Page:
Updated: Jan 8
Do you experience a down turn in your mood once the days get shorter?
You may experience Seasonal Affective Disorder (SAD). Individuals who have SAD experience moderate to severe depression during the same season or months each year. Most commonly, it occurs in the fall/winter and remits in the spring/summer.
2-3% of Canadians experience SAD, and approximately 10% experience a milder form of the disorder at some point in their lives.
Symptoms include low mood, depression, increased anxiety, insomnia, low energy, changes to appetite, feeling slowed down, difficulty concentrating, etc.
While not everyone may experience symptoms as pervasive or intense enough to be classified as SAD, many of us can benefit from nourishing our minds and nervous system to support a more balanced mood.
Recognize that each season has its own energy; we are now in late autumn and moving toward winter- a time of hibernation and rest. Give yourself permission to hunker down and enjoy a cozy evening at home. Snuggle up with warm blankets, soft lightening, your favourite tea and a good book, or play some board games with members of your household.
Get out for a 20 minute walk to expose your retina to natural light. Even on overcast days, it is beneficial to go out for a walk. Dress warmly so you remain warm and dry. For those who cannot get outside, try using a “light box” (often called a “SAD” lamp).
Check your vitamin D level, as individuals with SAD typically are deficient. Many individuals in Canada do not receive enough sun exposure to adequately produce optimal Vitamin D levels. If you are deficient, the dose you take should correlate with the degree of deficiency. A naturopathic doctor can work with you so that you can supplement correctly and safely.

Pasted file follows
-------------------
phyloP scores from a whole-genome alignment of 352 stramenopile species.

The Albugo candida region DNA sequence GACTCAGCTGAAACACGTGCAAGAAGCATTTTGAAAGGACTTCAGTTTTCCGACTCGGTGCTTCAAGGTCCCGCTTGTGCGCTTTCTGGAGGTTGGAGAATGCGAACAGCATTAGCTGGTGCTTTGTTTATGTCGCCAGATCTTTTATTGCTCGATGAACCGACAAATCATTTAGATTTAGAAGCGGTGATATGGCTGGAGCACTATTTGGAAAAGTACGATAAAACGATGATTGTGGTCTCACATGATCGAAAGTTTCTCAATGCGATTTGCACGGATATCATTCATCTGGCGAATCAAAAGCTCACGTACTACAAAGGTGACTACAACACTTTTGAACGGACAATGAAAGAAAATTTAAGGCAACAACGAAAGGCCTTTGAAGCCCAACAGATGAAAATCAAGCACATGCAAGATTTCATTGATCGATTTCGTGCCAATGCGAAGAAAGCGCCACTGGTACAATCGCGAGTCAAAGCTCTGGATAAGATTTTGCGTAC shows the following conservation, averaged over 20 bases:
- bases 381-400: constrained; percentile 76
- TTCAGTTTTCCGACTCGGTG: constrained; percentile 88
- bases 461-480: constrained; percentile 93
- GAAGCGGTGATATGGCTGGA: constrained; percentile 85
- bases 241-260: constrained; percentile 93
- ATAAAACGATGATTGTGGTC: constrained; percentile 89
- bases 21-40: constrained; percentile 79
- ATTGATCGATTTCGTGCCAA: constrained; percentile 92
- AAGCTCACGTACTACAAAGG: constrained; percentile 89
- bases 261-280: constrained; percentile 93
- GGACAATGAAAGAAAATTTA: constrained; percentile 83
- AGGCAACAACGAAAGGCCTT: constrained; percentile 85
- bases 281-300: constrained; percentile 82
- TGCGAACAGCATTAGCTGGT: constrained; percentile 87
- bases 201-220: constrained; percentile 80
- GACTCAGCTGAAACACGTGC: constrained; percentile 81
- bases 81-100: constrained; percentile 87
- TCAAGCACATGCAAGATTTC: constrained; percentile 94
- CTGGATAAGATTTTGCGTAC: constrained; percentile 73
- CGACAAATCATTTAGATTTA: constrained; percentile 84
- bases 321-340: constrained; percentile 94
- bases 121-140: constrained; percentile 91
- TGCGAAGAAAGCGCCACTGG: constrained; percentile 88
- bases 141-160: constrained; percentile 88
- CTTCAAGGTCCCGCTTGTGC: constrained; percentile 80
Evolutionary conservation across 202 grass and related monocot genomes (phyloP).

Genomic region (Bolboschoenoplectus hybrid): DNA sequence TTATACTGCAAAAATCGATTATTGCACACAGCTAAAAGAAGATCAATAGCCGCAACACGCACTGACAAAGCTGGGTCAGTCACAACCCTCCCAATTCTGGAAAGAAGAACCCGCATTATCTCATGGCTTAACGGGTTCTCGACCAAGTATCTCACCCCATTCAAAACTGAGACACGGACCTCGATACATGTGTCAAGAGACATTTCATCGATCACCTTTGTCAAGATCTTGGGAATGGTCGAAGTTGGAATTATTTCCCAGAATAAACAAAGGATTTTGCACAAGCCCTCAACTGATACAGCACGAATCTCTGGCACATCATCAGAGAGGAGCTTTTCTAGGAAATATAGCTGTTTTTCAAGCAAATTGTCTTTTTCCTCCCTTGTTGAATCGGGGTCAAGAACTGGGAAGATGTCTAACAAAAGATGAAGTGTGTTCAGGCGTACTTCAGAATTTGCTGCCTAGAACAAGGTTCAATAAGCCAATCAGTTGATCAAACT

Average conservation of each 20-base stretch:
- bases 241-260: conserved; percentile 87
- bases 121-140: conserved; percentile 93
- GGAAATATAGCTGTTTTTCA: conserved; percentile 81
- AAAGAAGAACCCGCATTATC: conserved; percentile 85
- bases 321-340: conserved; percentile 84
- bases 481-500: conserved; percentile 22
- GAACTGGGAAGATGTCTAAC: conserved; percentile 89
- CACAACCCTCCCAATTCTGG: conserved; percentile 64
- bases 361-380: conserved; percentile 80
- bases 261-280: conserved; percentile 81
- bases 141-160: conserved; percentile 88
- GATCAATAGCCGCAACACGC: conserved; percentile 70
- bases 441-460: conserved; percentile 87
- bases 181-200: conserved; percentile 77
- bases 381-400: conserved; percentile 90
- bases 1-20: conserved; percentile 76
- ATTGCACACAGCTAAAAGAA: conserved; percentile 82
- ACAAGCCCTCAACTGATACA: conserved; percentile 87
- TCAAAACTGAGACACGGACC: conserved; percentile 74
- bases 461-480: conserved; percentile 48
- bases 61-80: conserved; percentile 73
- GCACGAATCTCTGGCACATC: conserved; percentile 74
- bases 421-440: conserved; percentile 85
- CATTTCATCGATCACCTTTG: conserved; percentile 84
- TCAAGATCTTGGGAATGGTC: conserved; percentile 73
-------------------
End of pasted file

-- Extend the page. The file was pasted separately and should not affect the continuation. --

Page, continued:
Ensure adequate protein intake. Neurotransmitters such as serotonin, dopamine, and GABA affect your mood, and are dependent on amino acids- the building blocks of protein. In addition, protein will stabilize blood sugar, which can have a regulating effect on one’s mood. Healthy sources of protein can include fish, seafood, eggs, chicken, turkey, nuts, seeds, tempeh, quinoa, chickpeas, lentils etc. It is recommended by both the Canada Food Guide and Harvard Food Plate to have a source of protein at each meal, the serving should equal about ¼ of your total meal.
Herbal teas such as holy basil, lemon balm, and saffron tea can have an uplifting effect on the mood and are caffeine free. Consider having a tea a few times a day.
If you are in need of further support for your mood, connect with Dr. Lisa and we can arrange an appointment. You can book online at drlisatnd.com, call me at 289-259-7527, or send me an email at firstname.lastname@example.org . Follow me on IG @drlisatnd and @thehopeapproach to learn more about my practice and philosophy.